Note: The following story was excerpted from the August 2008 issue of Collectible Automobile magazine
By Don Sikora
GMC spent much of the early Forties concentrating on military truck production for American and Allied efforts in World War II. By the time hostilities ended, the division had produced more than 580,000 6×6 trucks and amphibious “Ducks.”
With the war winding down, government restrictions on truck production ended in August 1945. In early postwar sales literature, GMC was proud to tout its contributions to the war effort and played up the make’s “war-proved power.” The company even claimed the trucks the public could buy shared a close relationship with the trucks that helped win the war. Light- and medium-duty models reappeared with circa-1941 styling, while heavy-duty models returned with the design introduced for 1939. During 1947, GMC introduced new styling for its light- and medium-duty trucks, but the heavies would not be redesigned until mid 1949.
GMC’s heavy-duty lineup offered two cab designs. Long-hood conventionals were dubbed the AC series, and snub-nosed cab-overs the AF series. Between them there were 40 models, thanks to different wheelbases, weight ratings, and rear-axle configurations.
Several different gas and diesel powerplants were fitted depending on the model. Gas engines were all inline six-cylinder units designed and built by GMC especially for use in large trucks. Displacements were 308, 361, 426, and 477 cubic inches. The diesels were two-cycle units built by General Motors and came in four- and six-cylinder versions.
Exterior styling was virtually unchanged since ’39. Heavy-duties used a unique cab design, unlike light- and medium-duty GMCs, which utilized Chevrolet-based cabs.
At the front, the big “Jimmys” had a chrome grille made up of heavy horizontal bars, with stylized GMC letters at the top. On either side, a free-standing headlight pod mounted on each front fender. Conventionals had a large chromed General Motors Truck nameplate on each hood side panel.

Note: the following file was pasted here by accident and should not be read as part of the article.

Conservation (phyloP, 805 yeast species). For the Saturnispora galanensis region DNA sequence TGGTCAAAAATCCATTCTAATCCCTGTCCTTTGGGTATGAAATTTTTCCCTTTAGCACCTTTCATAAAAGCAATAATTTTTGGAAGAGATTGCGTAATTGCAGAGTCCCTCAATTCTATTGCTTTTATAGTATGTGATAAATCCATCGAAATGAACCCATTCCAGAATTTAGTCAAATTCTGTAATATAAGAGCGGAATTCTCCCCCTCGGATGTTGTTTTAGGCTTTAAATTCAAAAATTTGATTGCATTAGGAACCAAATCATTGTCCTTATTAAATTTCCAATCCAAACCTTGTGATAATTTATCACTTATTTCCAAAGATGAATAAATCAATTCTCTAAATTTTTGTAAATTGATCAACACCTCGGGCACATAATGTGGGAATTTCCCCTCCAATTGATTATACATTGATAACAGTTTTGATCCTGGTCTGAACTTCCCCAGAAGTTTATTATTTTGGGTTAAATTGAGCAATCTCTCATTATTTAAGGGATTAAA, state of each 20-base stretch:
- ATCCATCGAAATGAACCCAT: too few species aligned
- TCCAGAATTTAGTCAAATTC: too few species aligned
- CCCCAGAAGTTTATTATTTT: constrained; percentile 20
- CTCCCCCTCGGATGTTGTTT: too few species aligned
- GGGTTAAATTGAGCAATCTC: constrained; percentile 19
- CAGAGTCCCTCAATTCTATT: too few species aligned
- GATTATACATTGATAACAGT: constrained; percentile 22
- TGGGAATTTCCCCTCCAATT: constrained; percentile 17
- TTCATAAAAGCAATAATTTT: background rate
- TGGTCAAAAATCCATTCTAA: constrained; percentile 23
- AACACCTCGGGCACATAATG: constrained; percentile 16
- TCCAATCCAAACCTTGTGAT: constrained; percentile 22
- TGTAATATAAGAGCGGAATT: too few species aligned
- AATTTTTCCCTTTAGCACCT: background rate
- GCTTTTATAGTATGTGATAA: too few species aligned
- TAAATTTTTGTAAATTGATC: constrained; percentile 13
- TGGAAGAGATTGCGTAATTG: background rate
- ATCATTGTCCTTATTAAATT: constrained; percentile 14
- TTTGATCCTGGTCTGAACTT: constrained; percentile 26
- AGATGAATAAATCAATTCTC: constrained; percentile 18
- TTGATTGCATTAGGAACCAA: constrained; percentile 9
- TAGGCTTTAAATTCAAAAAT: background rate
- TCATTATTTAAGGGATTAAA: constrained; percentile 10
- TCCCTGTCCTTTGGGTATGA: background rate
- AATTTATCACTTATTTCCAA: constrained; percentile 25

Factory brochures touted “Rider-Ease” cabs, claiming that they offered passenger-car-style accommodations and made driving “a pleasure rather than a task.” Conventionals used a full-width bench seat, while cab-over models received twin buckets.
The driver faced a split vee-shaped windshield and a flat dashboard that spanned the width of the cab. Each half of the windshield cranked open at the bottom for increased ventilation.
The featured truck is a 1948 GMC ACR 723. At the time, GMC model names used an alphanumeric system to define a truck’s characteristics. In this truck’s case, “A” meant the 1939-vintage design; “C” designated that the truck was a conventional; “R” stood for tractor. The “72” told buyers it was 720-series vehicle rated at 40,000 pounds GCW (gross combination weight: the sum of the truck and loaded trailer’s weight), and the “3” stood for a wheelbase of 160 inches.
Dennis and Lisa Martinez of Norco, California, purchased the truck—once owned by MGM Studios—in 2003. It had not been licensed since 1969, but by 2005 the couple had returned it to the road.
The original gasoline-fueled 426-cid engine powers the truck. The big GMC straight six is mated to a five-speed overdrive transmission along with a three-speed auxiliary transmission. The engine was originally rated at 145 horsepower at 2400 rpm and 340 pound-feet of torque from 800 to 1400 rpm.
This truck is equipped with a period-correct aftermarket twin-carburetor intake manifold made by the Ellis Manifold Corporation of Los Angeles, California, and topped by two one-barrel Rochester carbs. In addition, custom-made exhaust headers have been fitted—though Dennis says it is unclear exactly how much power these modifications have added to the trusty six’s output.
The restored GMC is hardly a “trailer queen.” In fact, it carries the owners’ two restored 1949 Oliver farm tractors to shows on a flatbed trailer.
1948 GMC ACR